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Mostly Memories
Wednesday, February 17, 2010 • Posted February 17, 2010

The Man In The Red Hat

Some time ago while looking through some old issues of the Brady Standard I ran into a copy of the Brady Herald printed in the early 1950’s. This issue contained an ad for Firestone tires offered by The Man in the Red Hat — Bill Bodenhamer.

I forgot about this incident of the past until I ran into an old acquaintance from the Wagon Yard days who asked "Aren’t you The Man in the Red Hat?"

"Yes" I replied, "but I hoped everyone had forgotten all about it."

"Oh, I haven’t forgotten. I even remember a fellow asking me "Is that fellow a damned communist?" and I replied "No, he is just too tight to buy a good hat."

In reviewing this conversation I decided that perhaps it was high time some light was shown on the subject of the Red Hat of forty years ago.

This then is the story:


From the time I was eight years old there was an adage around our house that went something like this "Bill would forget his head if it wasn’t tied on." Sadly I must admit that this adage has held true through all of the intervening years to age of 98.

All through those years I have been harassed, lambasted and criticized for continually forgetting to do this or that but in most cases it was my failure to remember birthdays and anniversaries. Personally I never could see why so much hell was raised about something that was going to occur again next year anyway. I try to remembers only those things that are really important (to me that is).

Going back to the years I first lived in San Antonio (1941-49) the item that I was most likely to forget was my hat. I seldom went any place that I did not walk off and leave my hat. On those occasions when I left it at a friend’s house I could recover it but when left in a public place such as a restaurant it was "long gone." As a matter of fact I lost so many hats in that manner that I quit wearing them altogether.

However in early 1949 I was prevailed upon to buy a good hat, an expensive one, to wear on special occasions. This I did, and on our second time out for dinner (it was in New Braunfels) I walked off and left it in a restaurant. I swore again to give up on hats altogether.

In mid 1949 I traded a farm in Missouri with some timber acreage to Howard East for his Firestone Tire Store in Brady, located across the street from the Ford Garage. After moving to Brady I decided that I should wear some kind of hat, so, in order to hold down the cost of my hats in case I continued to lose them I bought a red corduroy hat which probably cost me about $1.50. This appealed to my Scottish way of thinking for, if I lost one, I would just be out a buck and a half, so, I could buy another one and forget it.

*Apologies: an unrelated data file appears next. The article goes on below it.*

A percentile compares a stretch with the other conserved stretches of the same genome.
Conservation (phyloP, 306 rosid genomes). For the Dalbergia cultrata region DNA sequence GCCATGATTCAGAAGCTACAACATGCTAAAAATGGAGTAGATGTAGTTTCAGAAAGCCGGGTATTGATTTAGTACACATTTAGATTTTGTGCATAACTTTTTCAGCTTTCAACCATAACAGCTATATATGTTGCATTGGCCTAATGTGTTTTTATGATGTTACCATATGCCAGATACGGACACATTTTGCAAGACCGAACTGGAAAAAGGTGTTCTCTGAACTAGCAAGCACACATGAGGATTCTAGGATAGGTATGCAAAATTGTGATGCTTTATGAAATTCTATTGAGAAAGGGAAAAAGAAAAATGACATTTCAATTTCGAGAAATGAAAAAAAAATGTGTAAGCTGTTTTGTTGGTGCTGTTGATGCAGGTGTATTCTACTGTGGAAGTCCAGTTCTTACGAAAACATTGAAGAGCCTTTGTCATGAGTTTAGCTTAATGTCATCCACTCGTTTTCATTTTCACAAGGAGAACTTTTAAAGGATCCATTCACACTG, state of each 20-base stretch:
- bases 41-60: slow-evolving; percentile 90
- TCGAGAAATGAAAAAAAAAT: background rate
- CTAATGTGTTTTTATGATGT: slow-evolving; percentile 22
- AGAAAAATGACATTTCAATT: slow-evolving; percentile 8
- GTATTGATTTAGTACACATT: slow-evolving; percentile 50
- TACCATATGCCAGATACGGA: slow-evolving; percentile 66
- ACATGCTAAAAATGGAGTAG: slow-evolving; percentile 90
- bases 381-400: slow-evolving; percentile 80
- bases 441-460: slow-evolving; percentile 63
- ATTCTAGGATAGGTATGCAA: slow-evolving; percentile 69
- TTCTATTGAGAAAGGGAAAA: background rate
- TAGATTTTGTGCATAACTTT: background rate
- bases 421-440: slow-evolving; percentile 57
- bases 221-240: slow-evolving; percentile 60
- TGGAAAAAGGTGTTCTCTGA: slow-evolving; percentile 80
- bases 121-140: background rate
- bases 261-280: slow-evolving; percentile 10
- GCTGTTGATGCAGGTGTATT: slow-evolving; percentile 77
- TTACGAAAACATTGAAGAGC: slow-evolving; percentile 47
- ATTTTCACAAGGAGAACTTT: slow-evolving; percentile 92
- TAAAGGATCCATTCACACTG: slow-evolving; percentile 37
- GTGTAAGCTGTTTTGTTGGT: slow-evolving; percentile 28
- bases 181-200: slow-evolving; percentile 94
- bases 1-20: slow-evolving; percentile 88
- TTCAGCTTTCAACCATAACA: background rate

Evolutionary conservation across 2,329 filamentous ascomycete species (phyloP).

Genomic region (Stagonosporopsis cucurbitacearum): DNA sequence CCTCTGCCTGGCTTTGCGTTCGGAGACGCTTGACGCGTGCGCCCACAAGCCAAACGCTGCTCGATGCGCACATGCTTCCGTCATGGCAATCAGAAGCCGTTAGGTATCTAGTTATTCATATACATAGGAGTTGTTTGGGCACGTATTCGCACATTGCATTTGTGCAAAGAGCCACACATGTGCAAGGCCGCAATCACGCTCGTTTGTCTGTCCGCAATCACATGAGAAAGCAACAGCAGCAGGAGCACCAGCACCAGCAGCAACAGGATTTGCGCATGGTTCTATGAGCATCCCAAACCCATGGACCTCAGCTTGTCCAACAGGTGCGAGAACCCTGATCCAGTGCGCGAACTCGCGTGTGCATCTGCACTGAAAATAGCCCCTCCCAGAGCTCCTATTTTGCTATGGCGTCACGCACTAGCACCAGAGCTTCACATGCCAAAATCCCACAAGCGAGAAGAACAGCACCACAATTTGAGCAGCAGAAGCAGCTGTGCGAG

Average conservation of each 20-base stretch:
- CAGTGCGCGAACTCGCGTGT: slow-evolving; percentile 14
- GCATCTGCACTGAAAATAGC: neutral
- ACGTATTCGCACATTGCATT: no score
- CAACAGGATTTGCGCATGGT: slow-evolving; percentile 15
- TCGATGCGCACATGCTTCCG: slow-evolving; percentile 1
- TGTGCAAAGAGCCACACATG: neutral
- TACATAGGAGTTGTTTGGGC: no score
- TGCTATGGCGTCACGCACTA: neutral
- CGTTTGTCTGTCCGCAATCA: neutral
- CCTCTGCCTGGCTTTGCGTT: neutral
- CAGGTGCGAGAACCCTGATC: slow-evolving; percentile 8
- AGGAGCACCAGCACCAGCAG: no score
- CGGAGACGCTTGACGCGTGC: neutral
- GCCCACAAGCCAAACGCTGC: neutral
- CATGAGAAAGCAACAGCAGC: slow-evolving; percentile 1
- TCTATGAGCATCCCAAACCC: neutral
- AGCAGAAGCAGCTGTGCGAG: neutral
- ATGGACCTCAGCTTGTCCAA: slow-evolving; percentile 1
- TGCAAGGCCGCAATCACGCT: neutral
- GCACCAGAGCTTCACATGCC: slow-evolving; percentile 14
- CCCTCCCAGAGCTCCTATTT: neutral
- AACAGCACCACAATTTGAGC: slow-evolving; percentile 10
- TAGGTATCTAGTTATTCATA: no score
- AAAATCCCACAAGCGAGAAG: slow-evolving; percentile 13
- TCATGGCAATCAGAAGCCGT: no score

Now into the picture comes Bob Bray, at that time Editor of the Brady Herald. He talked me into featuring the Red Hat in all of my ads thereby becoming known as "The Man in the Red Hat". In this way, he argued, anyone finding a Red Hat hanging up in a restaurant would know it belonged to Bill Bodenhamer and return it to me. Being one who has little resistance to a good sales talk, I agreed.

In the years that followed I continued to wear the Red Hat and the drought which began in 1950 continued to eat up my resources until the time came when I could no longer afford to buy another hat — of any I threw that damned Red Hat away and moved back to San Antonio.

Some 20 odd years later while discussing with a friend how the humiliation of going broke was such a blow to one’s pride I discovered that I had confused my own bad management with destiny and that in reality going broke turned out to be a blessing in disguise.

Why a blessing?

Consider this:

After returning to San Antonio I again went to work for the government, this time at Kelly Field Air Force Base and retired from there in 1972 with a small civil service retirement income which, with yearly cost of living increases, has grown through the years and allowed my wife and I to live comfortably for the following 38 years.

Somewhere during those 38 years I was again prevailed upon to buy another expensive hat, this time a Stetson, and you can bet your coat and tie that I keep it in a chair right next to me when we go out to eat.

After all there are some eating establishments in Brady that still do not see the need of providing hat racks for their customers.


Years ago we had a visitor join we old folks for coffee and during our reminiscing that day he came up with an oldie that he remembered reading in Slick Reed’s column in the brady Standard years ago. Since it was such a good story and new to me I thought it should be told again.

If I remember correctly the story was about a newly married couple living in the country. One morning while trying to put a bridle on his donkey the donkey stepped on the young grooms foot and would not get off. The young man finally called his wife to come help him get his foot free.

Picking up a singletree laying nearby she beat the donkey over the head with it until her husband’s foot was released.

A local newspaper hearing about this incident included the story in the paper under the following headline "YOUNG BRIDE BEATS ASS OFF OF HUSBAND WITH SINGLETREE."

True or not it is still a good story.

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